Darren Watson, the writer of satirical song Planet Key, plans to remove his song from the iTunes store if the Electoral Commission does not change its stance that is an electoral advertisment.
The music video shows Prime Minister John Key in various scenes, including standing in oil-polluted water playing a guitar as an oil rig burns.
The Electoral Commission has ruled the song and music video are an election advertisement so can't be played on radio or television, or sold, without a special statement. It has given him until 5pm today to add the statement on iTunes.
Watson said he had asked the commission to reconsider, and he was also considering seeking a judicial review in the High Court.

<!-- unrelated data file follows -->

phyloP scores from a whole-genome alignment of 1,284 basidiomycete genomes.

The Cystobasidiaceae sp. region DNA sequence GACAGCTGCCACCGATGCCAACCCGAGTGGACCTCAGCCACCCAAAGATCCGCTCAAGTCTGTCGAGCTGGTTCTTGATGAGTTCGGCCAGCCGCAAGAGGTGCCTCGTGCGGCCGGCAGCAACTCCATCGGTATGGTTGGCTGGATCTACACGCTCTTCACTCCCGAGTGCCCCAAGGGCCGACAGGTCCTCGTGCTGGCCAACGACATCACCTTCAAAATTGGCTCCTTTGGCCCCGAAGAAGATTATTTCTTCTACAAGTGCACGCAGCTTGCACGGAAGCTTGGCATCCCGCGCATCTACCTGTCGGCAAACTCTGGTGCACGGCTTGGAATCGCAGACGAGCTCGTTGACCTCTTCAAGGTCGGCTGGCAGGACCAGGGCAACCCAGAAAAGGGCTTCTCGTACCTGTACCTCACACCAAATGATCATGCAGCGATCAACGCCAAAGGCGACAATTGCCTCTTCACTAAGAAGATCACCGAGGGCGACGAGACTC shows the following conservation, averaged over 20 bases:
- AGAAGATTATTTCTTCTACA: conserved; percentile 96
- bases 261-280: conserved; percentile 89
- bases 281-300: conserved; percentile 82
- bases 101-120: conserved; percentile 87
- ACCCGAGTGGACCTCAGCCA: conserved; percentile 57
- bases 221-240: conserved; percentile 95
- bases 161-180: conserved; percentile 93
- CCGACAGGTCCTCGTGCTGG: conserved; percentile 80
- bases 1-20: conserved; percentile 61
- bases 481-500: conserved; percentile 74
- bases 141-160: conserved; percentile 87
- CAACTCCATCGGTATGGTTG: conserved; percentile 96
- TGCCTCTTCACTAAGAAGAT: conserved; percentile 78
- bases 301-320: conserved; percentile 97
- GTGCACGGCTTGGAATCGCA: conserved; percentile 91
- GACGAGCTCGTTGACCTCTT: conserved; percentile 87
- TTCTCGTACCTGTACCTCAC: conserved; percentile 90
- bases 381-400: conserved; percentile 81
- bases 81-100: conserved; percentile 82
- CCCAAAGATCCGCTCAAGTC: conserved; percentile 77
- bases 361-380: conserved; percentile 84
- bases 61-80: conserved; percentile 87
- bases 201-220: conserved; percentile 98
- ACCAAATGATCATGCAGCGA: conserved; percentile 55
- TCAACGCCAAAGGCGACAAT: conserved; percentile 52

In the meantime, he said he would remove the song from sale as he could not risk prosecution. However, he said he believed the ruling was censorship and ridiculous.
"I'm going to use the 'c' word, and I think it is censorship. A song is not an electoral advertisement and it's not an electoral programme, it's a song. The law is wrong."
Otago University electoral law expert Andrew Geddis also believes the Electoral Commission got it wrong.
"To be an electoral advertisement a message must first be an advertisement under the (Electoral) Act. There's no definition given in the Act of what an advertisement is, and I just don't think a song released by a professional songwriter in the course of his business is an advertisement."
He said there should be judicial guidance about what was covered under the electoral rules.